At 0.2 miles is a small side area to step off the main boardwalk. Look for spotted jewelweed, skunk cabbage, and sedges along the sides of the boardwalk.
Continue along the boardwalk, passing the cottonwood trees girdled by beaver at 0.27 miles. Beaver girdle trees by gnawing through the cambium (growing layer) of bark. This prevents nutrients from flowing between the leaves and the roots, killing the tree. Spring, cricket, green, and chorus frogs dominate the natural sounds. Cricket frogs sound like marbles clicking together or a Geiger counter—just depends on your previous experience.
At the intersection at 0.3 miles, take the trail to the left and enter the open wetland area. Sweet flag and common cattail border the trail.
The boardwalk along this side of the hike might be a little squishy at times, especially if there has been a lot of rain. If it has been raining, expect portions of the boardwalk to be partially flooded but still passable—your feet might get a little wet.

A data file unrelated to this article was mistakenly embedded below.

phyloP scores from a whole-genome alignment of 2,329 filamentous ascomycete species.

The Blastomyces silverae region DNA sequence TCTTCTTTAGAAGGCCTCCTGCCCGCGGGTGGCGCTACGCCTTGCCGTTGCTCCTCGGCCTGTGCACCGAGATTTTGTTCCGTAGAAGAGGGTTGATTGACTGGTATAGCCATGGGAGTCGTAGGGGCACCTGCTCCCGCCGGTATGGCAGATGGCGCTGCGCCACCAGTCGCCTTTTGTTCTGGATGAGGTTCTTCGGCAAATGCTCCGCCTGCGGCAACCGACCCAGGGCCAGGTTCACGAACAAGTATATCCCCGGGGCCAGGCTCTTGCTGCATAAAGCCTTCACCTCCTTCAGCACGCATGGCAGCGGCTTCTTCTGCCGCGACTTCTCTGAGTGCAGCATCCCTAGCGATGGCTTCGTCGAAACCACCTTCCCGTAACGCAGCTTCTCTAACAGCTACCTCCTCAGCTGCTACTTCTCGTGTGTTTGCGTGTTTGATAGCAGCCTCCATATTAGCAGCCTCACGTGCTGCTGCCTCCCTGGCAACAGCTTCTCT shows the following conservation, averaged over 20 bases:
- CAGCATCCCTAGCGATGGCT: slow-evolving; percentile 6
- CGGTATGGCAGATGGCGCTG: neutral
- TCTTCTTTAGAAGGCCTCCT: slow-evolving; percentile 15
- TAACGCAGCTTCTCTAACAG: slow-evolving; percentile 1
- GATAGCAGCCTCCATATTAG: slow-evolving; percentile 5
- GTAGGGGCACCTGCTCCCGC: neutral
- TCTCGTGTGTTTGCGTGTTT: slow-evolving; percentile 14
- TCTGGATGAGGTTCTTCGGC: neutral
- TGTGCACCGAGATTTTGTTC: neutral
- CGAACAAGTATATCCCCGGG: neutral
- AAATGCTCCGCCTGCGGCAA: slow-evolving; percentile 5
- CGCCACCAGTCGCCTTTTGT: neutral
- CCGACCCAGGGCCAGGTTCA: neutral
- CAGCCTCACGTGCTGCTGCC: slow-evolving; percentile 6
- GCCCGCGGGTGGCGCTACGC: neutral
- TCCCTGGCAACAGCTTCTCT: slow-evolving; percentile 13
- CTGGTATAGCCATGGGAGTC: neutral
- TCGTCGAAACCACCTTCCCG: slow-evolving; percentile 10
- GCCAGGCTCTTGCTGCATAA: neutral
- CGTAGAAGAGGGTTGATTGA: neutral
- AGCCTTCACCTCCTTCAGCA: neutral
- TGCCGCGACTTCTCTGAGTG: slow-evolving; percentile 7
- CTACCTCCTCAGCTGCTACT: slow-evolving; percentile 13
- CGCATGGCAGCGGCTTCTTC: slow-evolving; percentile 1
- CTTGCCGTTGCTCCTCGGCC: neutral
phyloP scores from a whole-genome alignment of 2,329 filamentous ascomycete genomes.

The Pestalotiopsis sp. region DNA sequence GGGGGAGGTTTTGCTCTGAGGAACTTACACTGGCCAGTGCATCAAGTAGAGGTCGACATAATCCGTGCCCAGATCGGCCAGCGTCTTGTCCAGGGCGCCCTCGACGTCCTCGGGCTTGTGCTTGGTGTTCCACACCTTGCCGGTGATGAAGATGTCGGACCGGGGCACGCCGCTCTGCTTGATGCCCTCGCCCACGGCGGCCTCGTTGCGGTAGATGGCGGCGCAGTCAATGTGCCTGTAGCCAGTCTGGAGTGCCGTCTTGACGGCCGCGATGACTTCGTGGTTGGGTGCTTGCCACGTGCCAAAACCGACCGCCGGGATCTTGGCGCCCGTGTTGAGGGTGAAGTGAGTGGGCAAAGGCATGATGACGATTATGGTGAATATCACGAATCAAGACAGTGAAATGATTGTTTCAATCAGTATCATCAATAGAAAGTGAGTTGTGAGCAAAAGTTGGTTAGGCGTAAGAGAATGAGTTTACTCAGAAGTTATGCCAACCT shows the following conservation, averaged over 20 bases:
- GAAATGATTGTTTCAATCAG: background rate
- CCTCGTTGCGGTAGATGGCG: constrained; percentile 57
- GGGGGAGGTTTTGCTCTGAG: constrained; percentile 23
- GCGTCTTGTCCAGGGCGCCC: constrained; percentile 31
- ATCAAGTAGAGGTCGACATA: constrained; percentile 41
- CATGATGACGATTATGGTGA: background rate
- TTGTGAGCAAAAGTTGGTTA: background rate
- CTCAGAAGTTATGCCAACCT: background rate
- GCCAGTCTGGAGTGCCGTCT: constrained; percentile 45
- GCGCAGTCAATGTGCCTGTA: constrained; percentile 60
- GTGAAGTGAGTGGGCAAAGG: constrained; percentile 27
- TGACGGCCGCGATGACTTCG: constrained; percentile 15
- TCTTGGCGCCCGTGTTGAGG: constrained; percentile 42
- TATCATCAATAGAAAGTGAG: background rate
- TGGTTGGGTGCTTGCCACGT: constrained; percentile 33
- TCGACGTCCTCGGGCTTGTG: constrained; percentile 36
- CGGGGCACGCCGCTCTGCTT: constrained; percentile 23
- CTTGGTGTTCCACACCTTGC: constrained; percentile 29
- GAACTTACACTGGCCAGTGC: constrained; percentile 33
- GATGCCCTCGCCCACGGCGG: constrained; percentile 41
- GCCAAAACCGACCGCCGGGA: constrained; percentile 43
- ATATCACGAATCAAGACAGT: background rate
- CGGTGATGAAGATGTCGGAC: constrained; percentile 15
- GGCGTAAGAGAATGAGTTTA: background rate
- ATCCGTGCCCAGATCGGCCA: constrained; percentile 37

My favorite time to visit this wetland is during a rainfall, especially if has rained earlier in the week. Why? Not many people willingly hike when it is raining; wildlife is more active; and the rain dampens (no pun intended) sound, so it is easier to pass quietly along the boardwalk and observe wildlife.
The boardwalk was built with about a one-inch lip on the sides. During rainy weather the crayfish climb out of the wetland and onto the boardwalk. They cannot, for the most part, manage to escape back over the lip and into the safety of the wetland. This makes them easy prey for hungry raccoons, as I have observed on multiple occasions while getting thoroughly soaked by a springtime shower.